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Manhunt for 2 escaped Arizona inmates continues; reward totals $70K

David T. Harmon, left, and John B. Charpiot. (Arizona Department of Corrections, Rehabilitation and Reentry Photos)

PHOENIX – Authorities are offering rewards of up to $35,000 each for information leading to the capture of two inmates who escaped from an Arizona prison over the weekend.

The Arizona Department of Corrections, Rehabilitation and Reentry said apprehending John Charpiot and David Harmon was its top priority. The fugitives broke out of the Florence state prison on Saturday.

“As part of our search efforts, the department has dispatched its chase teams, tracking dog teams and our fugitive apprehension unit,” Judy Keane, ADCRR spokeswoman, told KTAR News 92.3 FM on Monday.

The corrections department is working with the Arizona Department of Public Safety, the U.S. Marshals Service, the Pinal County Sheriff’s Office and the Florence Police Department on the manhunt, Keane said.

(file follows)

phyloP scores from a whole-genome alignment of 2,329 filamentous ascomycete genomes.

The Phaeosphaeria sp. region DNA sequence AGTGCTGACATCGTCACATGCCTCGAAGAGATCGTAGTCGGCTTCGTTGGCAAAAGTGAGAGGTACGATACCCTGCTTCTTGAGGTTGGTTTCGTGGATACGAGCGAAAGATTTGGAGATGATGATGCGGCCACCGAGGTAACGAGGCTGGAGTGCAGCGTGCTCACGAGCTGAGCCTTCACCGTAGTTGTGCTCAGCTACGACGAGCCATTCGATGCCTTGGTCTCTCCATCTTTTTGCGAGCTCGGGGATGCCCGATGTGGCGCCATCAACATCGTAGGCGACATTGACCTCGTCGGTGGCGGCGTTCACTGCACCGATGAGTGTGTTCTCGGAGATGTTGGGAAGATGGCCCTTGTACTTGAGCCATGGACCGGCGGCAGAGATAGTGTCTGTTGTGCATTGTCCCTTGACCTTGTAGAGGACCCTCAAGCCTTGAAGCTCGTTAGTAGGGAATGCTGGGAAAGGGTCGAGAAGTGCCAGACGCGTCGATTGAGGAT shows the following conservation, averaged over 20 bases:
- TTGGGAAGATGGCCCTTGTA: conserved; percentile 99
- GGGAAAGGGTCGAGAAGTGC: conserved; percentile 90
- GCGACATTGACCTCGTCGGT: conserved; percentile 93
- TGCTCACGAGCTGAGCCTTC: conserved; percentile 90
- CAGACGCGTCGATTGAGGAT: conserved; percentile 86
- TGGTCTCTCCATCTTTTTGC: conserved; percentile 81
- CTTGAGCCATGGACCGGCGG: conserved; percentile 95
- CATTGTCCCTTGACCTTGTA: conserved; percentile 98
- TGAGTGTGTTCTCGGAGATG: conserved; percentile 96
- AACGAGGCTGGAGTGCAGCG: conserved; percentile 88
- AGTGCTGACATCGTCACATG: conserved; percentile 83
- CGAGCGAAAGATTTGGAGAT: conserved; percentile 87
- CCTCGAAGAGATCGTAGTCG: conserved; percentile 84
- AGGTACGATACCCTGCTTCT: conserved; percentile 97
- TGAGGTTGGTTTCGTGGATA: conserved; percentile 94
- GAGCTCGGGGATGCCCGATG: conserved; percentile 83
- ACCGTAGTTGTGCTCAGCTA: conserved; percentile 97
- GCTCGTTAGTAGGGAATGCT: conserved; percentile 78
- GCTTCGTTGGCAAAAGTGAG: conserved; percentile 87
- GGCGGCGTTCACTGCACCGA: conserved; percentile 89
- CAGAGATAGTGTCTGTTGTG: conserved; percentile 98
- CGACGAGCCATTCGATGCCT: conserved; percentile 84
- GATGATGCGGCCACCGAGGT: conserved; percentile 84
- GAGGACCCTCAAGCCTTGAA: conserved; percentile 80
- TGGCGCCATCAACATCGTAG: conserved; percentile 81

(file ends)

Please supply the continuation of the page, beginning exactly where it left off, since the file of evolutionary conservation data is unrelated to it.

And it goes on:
DPS Director Heston Silbert said Monday during a press conference that they haven’t received a lot of information regarding the prisoners, leading authorities to believe they could still be near the prison.

“We do have some concerns that they are in fact still in the area,” Silbert said.

Authorities say not to engage the men if you see them because they are considered dangerous. Anybody with information about their whereabouts should immediately call 911 or Silent Witness at 480-WITNESS (948-6377).

Of the $70,000 in reward money, $50,000 is coming from the state and $20,000 from the U.S. Marshals.

Harmon was sentenced to 100 years in prison for kidnapping and second-degree burglary. He was admitted to prison in 2012.

Charpiot, whose prison term started in 2011, was sentenced to 35 years for child molestation and sexual abuse.

Charpiot and Harmon weren’t accounted for during an inmate count Saturday night after being there for an afternoon count.

They broke into a tool shed by knocking down an air conditioning unit and breaking through a wall, according to authorities.

They were able to obtain a bolt cutter, wire snips and other items and used them to cut a fence.

The Associated Press contributed to this report.

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